Resources for Families

Acceleration:
Moving through schoolwork faster or earlier than usual.
ADD:
Attention deficit disorder is a medical condition characterized by a child’s inability to focus, while displaying impulsivity, fidgeting, and inattention.
Accommodations:
Changes that allow a person with a disability to participate fully in an activity. Examples include extended time, different test format, and alterations to a classroom.
Adapted Physical Education (APE):
Specially designed physical education program, using accommodations designed to fit the needs of students who require developmental or corrective instruction.
Annual Review:
An evaluation, conducted at least one time per year, for each child with an exceptionality for the purposes of recommending the continuation, modification, or termination of the special education program.
Assessment:
Evaluation procedures used to identify a child’s needs and the family’s concerns and priorities about their child’s development.
Assistive Technology Devices and Services:
Equipment and services that are approved to be used to improve or maintain the abilities of a child to function including such activities as playing, communicating, or eating.
Audiologist:
Person trained to diagnose hearing impairments and provide help for children with hearing impairments including determining the need for, selecting, and fitting of a hearing aid.
Autism:
A developmental disability significantly affecting verbal and nonverbal communication and social interaction, generally evident before age three 3 that adversely affects a child’s educational performance. Other characteristics often associated with autism are engaging in repetitive activities and stereotyped movements, resistance to environmental change or change in daily routines, and unusual responses to sensory experiences.
Behavior Intervention Plan (BIP):
Special education term used to describe the written plan used to address problem behavior that includes positive behavioral interventions, strategies, and support. This may include program modifications and supplementary aids and services.
Career and Technical Education Programs (CTE):
Education programs which are directly related to the preparation of individuals for paid or unpaid employment or additional preparation for a career.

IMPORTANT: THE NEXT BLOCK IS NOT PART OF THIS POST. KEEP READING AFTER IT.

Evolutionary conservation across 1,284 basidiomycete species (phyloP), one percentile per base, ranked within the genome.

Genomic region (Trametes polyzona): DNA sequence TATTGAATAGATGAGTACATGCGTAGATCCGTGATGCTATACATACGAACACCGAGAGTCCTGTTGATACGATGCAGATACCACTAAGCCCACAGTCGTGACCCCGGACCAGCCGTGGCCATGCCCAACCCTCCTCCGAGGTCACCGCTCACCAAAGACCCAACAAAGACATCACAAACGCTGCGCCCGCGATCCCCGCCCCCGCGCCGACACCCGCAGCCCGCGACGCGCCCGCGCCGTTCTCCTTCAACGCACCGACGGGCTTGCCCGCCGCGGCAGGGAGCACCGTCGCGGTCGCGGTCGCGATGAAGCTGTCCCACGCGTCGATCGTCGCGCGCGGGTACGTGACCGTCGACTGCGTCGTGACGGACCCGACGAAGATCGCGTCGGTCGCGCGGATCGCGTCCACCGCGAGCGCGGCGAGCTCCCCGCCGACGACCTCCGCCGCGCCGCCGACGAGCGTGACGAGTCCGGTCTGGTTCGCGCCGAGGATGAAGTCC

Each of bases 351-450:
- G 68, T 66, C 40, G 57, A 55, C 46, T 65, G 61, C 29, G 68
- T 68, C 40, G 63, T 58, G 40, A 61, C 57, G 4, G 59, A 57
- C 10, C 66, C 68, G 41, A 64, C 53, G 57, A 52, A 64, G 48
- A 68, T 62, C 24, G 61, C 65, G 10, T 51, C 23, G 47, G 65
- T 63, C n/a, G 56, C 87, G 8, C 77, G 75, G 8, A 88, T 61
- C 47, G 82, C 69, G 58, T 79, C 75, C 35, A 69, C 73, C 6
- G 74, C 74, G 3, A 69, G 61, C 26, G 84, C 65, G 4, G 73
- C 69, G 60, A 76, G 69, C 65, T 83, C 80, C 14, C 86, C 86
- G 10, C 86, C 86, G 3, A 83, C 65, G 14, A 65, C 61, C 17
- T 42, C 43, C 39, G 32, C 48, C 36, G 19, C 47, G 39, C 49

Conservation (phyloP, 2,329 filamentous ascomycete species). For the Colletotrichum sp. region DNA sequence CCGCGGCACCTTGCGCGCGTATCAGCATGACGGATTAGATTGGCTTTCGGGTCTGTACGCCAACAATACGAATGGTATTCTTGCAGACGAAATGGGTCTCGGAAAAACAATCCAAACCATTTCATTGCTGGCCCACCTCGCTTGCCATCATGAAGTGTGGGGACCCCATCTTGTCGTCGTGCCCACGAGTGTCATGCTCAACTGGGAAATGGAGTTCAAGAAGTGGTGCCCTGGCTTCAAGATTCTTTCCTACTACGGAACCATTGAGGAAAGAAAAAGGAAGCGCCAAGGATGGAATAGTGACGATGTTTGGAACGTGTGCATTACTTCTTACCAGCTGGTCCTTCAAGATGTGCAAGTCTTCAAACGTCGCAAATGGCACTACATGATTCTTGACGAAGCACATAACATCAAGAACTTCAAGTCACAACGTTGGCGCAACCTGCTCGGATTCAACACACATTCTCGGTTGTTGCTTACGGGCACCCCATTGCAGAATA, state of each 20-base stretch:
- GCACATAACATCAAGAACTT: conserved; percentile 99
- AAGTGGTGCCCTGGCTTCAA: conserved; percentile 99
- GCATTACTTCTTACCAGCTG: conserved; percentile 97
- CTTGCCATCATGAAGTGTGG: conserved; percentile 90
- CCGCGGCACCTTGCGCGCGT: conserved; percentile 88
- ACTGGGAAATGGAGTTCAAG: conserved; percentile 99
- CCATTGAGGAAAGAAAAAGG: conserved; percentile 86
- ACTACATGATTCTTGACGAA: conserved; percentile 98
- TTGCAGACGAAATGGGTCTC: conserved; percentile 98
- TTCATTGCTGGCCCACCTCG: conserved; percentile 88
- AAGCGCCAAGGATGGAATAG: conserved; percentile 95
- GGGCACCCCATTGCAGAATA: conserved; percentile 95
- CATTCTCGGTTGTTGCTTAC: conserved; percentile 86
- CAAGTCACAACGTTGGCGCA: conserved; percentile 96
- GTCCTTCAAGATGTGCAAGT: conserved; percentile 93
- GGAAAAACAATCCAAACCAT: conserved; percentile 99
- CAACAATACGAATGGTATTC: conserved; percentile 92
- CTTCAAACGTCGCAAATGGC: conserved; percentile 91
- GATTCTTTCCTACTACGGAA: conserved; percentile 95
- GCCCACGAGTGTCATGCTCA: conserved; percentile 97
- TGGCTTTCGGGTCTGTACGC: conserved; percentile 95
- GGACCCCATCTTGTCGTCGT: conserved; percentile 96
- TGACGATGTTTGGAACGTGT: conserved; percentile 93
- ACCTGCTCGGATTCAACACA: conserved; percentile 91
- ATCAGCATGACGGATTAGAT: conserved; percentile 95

Cognitive:
A term that describes the process used for remembering, reasoning, understanding, and making decisions.
Consent:
The written approval parents give to have their child evaluated and/or receive services. Consent is always voluntary, and a parent may revoke it at any time.
Continuum of Placement Options:
When considering the appropriate educational placement (Least Restrictive Environment) for a student with disabilities, there is a spectrum of placements where a student’s special education program can be implemented. The least restrictive placement is considered the general education classroom. The most restrictive placement is in a hospital or institution. Supports, supplementary aids, and services can be incorporated as a part of any placement within the continuum. See the WVDE Hand in Hand for more information.)
Co-Teaching:
(Also referred to as Collaborative Teaching) When a general education teacher and a special education teacher work together to teach in the same classroom at the same time. They both are fully responsible for every student in the classroom. Both students with and without disabilities are in the co-taught class together.
Cumulative File:
The records maintained by the local school district for any child enrolled in school. The file may contain evaluations and information about a child’s exceptionality and placement. It also contains grades and the results of standardized assessments. Parents have the right to inspect these files at any time.
Deaf-Blindness:
Concomitant (simultaneous) hearing and visual impairments, the combination of which causes such severe communication and other developmental and educational needs that they cannot be accommodated in special education programs solely for children with deafness or children with blindness.
Deafness:
A hearing impairment so severe that a child is impaired in processing linguistic information through hearing, with or without amplification, and adversely affects a child’s educational performance.
Developmental Delay: For children from birth to age 3 (under IDEA Part C) and children from ages 3 through 5 (under IDEA Part B), the term developmental delay, means a delay in one or more of the following areas: